This week’s Torah portion is Vayetze, Genesis 28:10–32:3.
In the beginning of this week’s Torah portion, Jacob left Beersheva to go to distant Haran. On his first night of travel, he slept and had a dream-revelation. He awoke, declared he did not know he was at a place where God was present. He sanctified the spot and called it Beth El — God’s house.
At the end of the reading, Jacob left Haran to return home. He survived a fearful encounter with Laban, his father-in-law, on the cusp of his entrance back to the land of his father, the land of his birth, Canaan. Having taken his final leave of Laban, Jacob resumed his return and is met by God’s messenger angels. This time he readily recognized their presences, and appreciated that he stood at God’s camp. Like before, he named the place to reflect his experience, this time, Mahanaim.
What happened to Jacob over the 20 years away from home to make him so much more spiritually perceptive?
A few experiences have influenced Jacob. The first is that he married — to sisters whose sibling rivalry must have been heartbreaking for Jacob to watch. It played out before him like his own rivalry with Esau. Each sister had what the other desperately craved: one had impressive fertility; the other had the emotional commitment of their shared husband.
The names Leah assigned to her sons showed her longing for an emotional relationship with Jacob. For her part, Rachel so owned Jacob’s loyalty that she could commodify it in a barter with Leah. Perhaps Jacob became more aware of the pain he generated in his own relationship with Esau as he watched his wives struggle through their relationships. Maybe it was in this way that Jacob grew to regret his responsibility for the pain he caused.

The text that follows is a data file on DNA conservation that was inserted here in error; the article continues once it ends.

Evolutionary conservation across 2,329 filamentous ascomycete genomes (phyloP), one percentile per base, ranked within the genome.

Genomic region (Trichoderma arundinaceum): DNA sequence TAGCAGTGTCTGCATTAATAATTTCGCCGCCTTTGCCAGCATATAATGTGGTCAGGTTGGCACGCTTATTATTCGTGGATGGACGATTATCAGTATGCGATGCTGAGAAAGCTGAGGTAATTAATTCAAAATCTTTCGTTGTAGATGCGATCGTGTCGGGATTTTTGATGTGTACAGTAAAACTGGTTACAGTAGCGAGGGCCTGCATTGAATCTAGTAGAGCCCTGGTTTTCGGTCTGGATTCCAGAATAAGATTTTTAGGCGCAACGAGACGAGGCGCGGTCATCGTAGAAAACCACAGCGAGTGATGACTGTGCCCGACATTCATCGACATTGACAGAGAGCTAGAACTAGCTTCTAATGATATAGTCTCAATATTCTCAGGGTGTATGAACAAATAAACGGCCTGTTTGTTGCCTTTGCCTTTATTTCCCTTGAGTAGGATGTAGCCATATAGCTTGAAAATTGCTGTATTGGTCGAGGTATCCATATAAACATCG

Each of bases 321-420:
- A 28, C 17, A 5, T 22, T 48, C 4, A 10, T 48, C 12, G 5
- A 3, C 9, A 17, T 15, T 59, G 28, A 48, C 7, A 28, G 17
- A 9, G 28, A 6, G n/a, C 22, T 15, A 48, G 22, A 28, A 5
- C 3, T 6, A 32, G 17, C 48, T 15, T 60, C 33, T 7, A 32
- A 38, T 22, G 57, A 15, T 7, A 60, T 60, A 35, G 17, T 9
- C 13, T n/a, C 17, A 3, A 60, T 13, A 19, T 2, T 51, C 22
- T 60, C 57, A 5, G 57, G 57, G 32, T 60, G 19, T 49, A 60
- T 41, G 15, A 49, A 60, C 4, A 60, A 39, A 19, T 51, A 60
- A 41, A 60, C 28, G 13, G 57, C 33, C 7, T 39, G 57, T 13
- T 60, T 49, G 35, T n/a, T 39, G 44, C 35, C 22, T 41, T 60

The second is that Jacob did indeed become a father. Whatever his shortfalls he might have had as Leah’s husband, there is no sense that he shied away from fatherhood. Even so, the Torah suggests that he was not without preferences. It was only after the birth of Joseph, the son of Rachel, did Jacob feel the need to return home and claim his patrimony.
Nonetheless, parenthood is a different love than partnerhood. Partnerhood is created, nurtured and maintained mindfully. Parenthood is the experience of love absent precondition or expectation. It is not earned or warranted as a response to receiving any special love in advance.
Finally, Jacob spent 20 years in the service of Laban, and in that time he had to decide who he really was. Was he simply just the clever trickster from Canaan, able to out-parley his brother and pull the wool over his father’s eyes? Was he still more his mother’s son than his father’s?
The Torah makes it clear how Jacob decided. He stood up to a wrathful Laban, asserted his integrity and affirmed his destiny. At that point he was able to look ahead at his path and encounter God’s messengers as he travelled.
This trajectory still informs our efforts for meaningful and holy lives today. First we need to learn how to extend ourselves in empathy to those around us and understand what our empathy teaches us about ourselves.
Second, we need to be able to give of our love freely, without a sense of precondition. When we can be moved to freely give of ourselves without expectation, then we have moved beyond a love based in our own needs and egos. We move more toward a love based in God, and in our own best selves.
Rabbi David Greenspoon is rabbi of Congregation Sha’are Shalom